Scott Air Force Base is preparing to celebrate National Bike to Work Day on Friday. A group of bicyclists will meet to ride to Scott AFB. Originating from Holy Trinity Church in Fairview Heights at 6:20 a.m. and from the downtown O’Fallon main office (101 W. State) at 6:45 a.m., police will escort riders to the base. A return trip will depart the Air Heritage Park at 4:30 pm. For more information, contact Mary Schmidt at 618-256-5094 or Paul Niesen at 618-229-2574. Bicyclist must follow the same traffic rules as vehicles.
Last week marked the nine-month anniversary since the start of the U.S.-led air campaign, called Operation Inherent Resolve, against the Islamic State in Iraq and Syria. The air war, which Secretary of State John Kerry said was not a war, but rather “a heightened level of counterterrorism operation,” shows no sign of ending, according to military analyst Micah Zenko, writing for the Council on Foreign Relations.
Zenko relates a good-news/bad-news story about progress against IS. On one hand, after suffering severe losses as a result of air strikes from American and other air forces, “The enemy is now in a ‘defensive crouch,’ and is unable to conduct major operations,” according to Gen. Lloyd Austin, the commander of U.S. Central Command, who testified in March to the House Armed Services Committee.
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On the other hand, the Iraqi and Kurdish ground forces needed to defeat IS lack the troops and weaponry needed to defeat IS and control newly freed territory. “In the prepared testimony before the House Armed Services Committee, two U.S. Air Force lieutenant generals acknowledged: ‘These combat operations are expected to continue long-term (3+ years),’” Zenko wrote.
Austin declared in March that 8,500 IS militants had been killed, while the Pentagon lists more than 6,000 IS targets as having been destroyed. “All of this destruction is coming at a direct cost to taxpayers of an estimated $2.1 billlion, or $8.6 million per day,” Zenko wrote. “How this open-ended air war will shift when the United States begins close air support for trained Syrian rebels in a few months is unknowable.”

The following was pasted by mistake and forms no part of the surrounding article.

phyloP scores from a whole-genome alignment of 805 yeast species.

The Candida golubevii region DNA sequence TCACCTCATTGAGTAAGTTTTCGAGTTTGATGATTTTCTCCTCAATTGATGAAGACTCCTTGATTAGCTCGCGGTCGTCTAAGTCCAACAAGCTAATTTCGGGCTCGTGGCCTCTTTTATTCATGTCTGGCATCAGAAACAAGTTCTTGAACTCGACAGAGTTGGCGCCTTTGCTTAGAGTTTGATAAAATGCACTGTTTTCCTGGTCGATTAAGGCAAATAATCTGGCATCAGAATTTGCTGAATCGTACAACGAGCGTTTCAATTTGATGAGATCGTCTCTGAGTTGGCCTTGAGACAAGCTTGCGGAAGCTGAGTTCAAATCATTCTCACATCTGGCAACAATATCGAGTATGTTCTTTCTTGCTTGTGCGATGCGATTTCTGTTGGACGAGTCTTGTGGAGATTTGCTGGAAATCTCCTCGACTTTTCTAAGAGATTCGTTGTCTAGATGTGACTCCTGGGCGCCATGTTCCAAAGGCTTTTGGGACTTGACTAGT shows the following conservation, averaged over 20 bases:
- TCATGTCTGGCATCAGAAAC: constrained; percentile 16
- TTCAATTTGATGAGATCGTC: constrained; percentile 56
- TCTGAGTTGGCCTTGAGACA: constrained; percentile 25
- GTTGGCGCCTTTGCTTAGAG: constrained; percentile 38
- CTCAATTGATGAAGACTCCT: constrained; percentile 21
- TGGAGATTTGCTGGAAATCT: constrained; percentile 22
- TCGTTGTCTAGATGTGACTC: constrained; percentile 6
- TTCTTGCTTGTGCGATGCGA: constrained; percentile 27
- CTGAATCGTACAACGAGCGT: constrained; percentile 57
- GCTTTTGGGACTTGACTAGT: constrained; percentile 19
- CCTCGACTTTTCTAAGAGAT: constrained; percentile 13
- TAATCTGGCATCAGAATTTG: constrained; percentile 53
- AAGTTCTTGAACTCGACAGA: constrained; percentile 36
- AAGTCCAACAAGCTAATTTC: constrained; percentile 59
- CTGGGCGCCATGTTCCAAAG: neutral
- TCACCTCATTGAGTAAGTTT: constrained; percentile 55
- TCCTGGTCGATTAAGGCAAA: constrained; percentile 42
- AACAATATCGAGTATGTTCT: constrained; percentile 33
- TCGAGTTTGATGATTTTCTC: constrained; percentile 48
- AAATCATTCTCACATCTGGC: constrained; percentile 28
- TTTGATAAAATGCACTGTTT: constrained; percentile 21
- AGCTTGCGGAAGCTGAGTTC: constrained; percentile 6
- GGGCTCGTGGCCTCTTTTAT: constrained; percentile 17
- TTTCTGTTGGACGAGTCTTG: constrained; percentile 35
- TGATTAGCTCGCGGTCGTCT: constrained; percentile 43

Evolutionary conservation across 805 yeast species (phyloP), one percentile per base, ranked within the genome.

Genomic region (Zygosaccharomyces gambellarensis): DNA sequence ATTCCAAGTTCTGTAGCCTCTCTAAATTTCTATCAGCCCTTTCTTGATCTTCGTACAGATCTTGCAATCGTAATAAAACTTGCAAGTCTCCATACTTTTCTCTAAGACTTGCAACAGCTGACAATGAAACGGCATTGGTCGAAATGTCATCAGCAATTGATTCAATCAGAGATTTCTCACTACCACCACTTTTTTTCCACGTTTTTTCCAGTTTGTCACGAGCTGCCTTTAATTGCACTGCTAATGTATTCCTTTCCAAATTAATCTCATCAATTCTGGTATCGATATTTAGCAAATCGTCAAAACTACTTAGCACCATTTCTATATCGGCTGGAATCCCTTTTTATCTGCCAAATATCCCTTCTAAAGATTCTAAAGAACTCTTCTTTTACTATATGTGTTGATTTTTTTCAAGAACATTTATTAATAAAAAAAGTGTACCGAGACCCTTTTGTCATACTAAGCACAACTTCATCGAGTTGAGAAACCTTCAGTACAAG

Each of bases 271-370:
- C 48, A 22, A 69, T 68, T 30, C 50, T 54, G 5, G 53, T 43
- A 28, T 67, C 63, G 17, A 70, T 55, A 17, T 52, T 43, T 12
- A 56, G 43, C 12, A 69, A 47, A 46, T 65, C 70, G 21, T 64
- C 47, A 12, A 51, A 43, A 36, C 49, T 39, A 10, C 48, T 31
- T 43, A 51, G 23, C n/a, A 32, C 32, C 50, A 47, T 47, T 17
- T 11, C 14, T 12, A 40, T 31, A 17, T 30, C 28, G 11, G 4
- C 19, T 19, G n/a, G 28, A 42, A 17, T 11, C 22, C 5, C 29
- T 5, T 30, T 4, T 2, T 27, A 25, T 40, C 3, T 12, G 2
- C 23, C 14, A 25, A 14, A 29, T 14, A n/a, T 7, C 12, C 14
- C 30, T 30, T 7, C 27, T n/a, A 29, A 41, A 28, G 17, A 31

U.S. News & World Report magazine has issued its latest list of the 10 best places in America for military retirees. The list is based on such criteria as affordable living costs, a stable and healthy job market, minimal boom-and-bust real estate market, and convenient access to shopping and support and medical facilities at nearby military bases and VA clinics and hospitals.
The list is as follows: 1) Waco, Texas; 2) Oklahoma City, Okla.; 3) College Station-Bryan, Texas; 4) Harrisburg-Carlisle, Pa.; 5)San Angelo, Texas; 6) Madison, Wis.; 7) Pittsburgh, Pa.; 8)New Orleans, La.; 10) Syracuse, N.Y.
Wednesday marks the 150th anniversary of the final battle of the Civil War. The Battle of Palmito Ranch, Texas took place on May 12-13, 1865. It began when Union Col. Theodore H. Barrett, commanding forces at Brazos Santiago, Texas, dispatched an expedition, composed of 250 men of the 62nd U.S. Colored Infantry Regiment and 50 men of the 2nd Texas Cavalry Regiment under the command of Lt. Col. David Branson, to attack reported Confederate outposts and camps near the Rio Grande River, according to the website maintained by The American Battlefield Protection Program.
At about 2 am, on May 12, the Union troops surrounded a rebel outpost at White’s Ranch, but found no one there. Branson next led his men in an attack on a rebel stronghold at Palmito Ranch. The attack scattered the Confederates. Later in the day, the rebels counter-attacked, forcing Branson to retreat with his troops to White’s Ranch, where they were re-inforced by the 34th Indiana Volunteer Infantry. The union troops returned to Palmito Ranch and destroyed the supplies they found. A few miles forward, they became involved in a sharp firefight.
After the fighting stopped, Barrett led his force back to a bluff at Tulosa on the river where the federals camped for the night. At 4:00 pm on May 12, a large Confederate cavalry force, commanded by Col. John S. “Rip” Ford, approached. The federals formed a battle line. The Confederates hit the Union line with artillery. To averftan enemy flanking movement, Barrett ordered an orderly retreat. Returning to Boca Chica at 8:00 pm, the men left the region at 4:00 am, on May 14. So ended the Civil War, a conflict that cost 600,000 lives, destroyed slavery and completely transformed the United States.
Roger That is a regular feature by BND military beat reporter Mike Fitzgerald. He can be reached at email@example.com or 618-239-2533. Follow him on Twitter at @MikeFitz3000.